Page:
Happy MLK Day! I actually intended to write a much longer post today, but I’ve been fully invested in my office’s Winter training session. However, I couldn’t let today pass without at least acknowledging Martin Luther King Jr. and his contributions to our society and the world at large. Many people will take today as an opportunity to do some reflection, look into MLK’s legacy, and talk more about issues of identity, cultural exchange, social justice, and activism- I’ll personally be attending a public screening of documentary The New Black and an intimate conversation with the filmmaker, fellow Brunonian Yoruba Richen (Class of 1994) as a way to do so and to think about modern-day applications of Dr. King’s message. If I had some more free time, I would go see Selma as well- there’s always next weekend…
Anyway, I’ll write a longer post on my thoughts about diversity and social justice and how we can think about these topics in a nuanced way later, but today I wanted to share some TED talks that I think are particularly appropriate for the occasion by, including one by Yoruba Richen for those who haven’t seen The New Black (if you haven’t, find it and watch ASAP). Diversity and identity are at the center of each of these talks, but in addition the speakers look at the subjects from different perspectives: feeling “othered” as a member of multiple cultures and identities, intersectionality of race and sexual orientation, identity in the academy, acknowledging and embracing our biases in a post-Trayvon Martin/Mike Brown/Eric Garner world, and the need for counternarratives in our society. Selecting women of color was a specific intention of mine- as we think about the “New Black” both in the context of Yoruba’s film and in general, it’s important to me that voices that may have previously been silenced get heard, especially on a day like this. Watch one, two or all of them when you have time- more to come from me on this.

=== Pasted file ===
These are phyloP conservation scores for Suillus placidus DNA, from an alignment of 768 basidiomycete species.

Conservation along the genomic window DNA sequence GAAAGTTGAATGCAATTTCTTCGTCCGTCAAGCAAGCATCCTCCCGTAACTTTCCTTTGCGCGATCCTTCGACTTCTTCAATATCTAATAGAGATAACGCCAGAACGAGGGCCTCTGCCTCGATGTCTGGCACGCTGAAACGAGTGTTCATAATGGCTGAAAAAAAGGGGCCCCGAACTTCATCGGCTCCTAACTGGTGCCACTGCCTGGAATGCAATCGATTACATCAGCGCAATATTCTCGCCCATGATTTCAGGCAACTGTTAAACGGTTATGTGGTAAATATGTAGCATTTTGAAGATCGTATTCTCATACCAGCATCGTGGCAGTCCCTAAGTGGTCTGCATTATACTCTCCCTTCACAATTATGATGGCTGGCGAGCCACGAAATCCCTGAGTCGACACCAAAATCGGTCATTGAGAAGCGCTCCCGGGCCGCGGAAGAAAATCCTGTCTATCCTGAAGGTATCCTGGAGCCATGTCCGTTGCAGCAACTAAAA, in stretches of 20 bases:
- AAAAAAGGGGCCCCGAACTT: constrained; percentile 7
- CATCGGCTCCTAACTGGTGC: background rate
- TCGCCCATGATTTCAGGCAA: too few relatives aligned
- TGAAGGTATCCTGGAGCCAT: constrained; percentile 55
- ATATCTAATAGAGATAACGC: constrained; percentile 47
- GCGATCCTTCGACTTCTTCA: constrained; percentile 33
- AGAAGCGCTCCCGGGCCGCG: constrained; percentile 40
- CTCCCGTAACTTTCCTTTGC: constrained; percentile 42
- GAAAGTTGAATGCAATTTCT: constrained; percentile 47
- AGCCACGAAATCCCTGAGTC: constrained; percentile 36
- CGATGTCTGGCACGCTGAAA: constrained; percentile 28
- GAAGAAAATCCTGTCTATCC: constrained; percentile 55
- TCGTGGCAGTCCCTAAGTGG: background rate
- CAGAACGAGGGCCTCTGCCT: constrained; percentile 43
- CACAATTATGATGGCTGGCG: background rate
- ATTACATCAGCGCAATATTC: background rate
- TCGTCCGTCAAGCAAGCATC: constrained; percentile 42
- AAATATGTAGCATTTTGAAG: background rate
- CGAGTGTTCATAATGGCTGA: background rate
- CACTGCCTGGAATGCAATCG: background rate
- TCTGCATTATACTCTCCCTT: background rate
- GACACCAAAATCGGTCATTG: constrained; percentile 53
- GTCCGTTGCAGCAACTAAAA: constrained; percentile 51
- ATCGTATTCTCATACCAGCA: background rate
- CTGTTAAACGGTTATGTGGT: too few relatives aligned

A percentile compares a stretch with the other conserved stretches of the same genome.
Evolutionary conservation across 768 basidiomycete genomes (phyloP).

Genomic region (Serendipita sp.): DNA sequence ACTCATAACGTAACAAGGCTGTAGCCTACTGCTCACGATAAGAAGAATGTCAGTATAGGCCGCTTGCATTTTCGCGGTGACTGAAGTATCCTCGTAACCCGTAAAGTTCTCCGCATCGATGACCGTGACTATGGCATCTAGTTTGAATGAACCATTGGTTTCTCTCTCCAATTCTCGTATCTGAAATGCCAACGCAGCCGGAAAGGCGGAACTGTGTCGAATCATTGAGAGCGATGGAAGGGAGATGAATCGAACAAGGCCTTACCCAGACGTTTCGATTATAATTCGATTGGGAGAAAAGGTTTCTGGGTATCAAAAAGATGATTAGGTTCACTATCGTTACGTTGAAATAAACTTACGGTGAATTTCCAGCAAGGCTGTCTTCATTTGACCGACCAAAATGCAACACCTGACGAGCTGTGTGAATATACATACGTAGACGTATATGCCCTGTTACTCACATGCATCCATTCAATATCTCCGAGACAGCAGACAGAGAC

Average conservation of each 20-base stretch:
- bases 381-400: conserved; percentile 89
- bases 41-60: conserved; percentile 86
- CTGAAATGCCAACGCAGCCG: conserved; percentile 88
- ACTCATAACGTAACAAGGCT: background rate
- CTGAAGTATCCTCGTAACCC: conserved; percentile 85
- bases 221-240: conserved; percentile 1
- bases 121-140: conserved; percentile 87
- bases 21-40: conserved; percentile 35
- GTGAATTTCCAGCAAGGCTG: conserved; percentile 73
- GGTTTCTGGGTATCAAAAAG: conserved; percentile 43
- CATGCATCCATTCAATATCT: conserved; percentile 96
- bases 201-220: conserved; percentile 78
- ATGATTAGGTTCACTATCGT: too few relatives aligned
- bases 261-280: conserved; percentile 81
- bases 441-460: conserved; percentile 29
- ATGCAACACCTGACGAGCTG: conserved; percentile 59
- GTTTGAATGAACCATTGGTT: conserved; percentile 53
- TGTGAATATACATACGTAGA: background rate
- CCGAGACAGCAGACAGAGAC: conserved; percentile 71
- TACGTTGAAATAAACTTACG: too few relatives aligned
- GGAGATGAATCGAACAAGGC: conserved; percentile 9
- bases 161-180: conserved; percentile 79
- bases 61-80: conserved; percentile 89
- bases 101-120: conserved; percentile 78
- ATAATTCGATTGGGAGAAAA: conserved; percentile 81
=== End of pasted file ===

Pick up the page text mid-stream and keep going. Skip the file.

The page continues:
Thandie Newton, Embracing Otherness, Embracing Myself:
Dr. Marylin Sanders Mobley, The Paradox of Diversity:
Yoruba Richen, What The Gay Rights Movement Learned From The Civil Rights Movement:
Chimamanda Ngozi Adiche, The Danger of A Single Story:
Verna Myers, How To Overcome Our Biases? Walk Boldly Toward Them:
Enjoy the day, watch the videos, and take a little time to reflect on where we were, where we are and where we should be going. More on my thoughts on diversity in the coming weeks- be back on Wednesday with a post on Breaking Bad and Student Affairs (way to shift gears, huh?).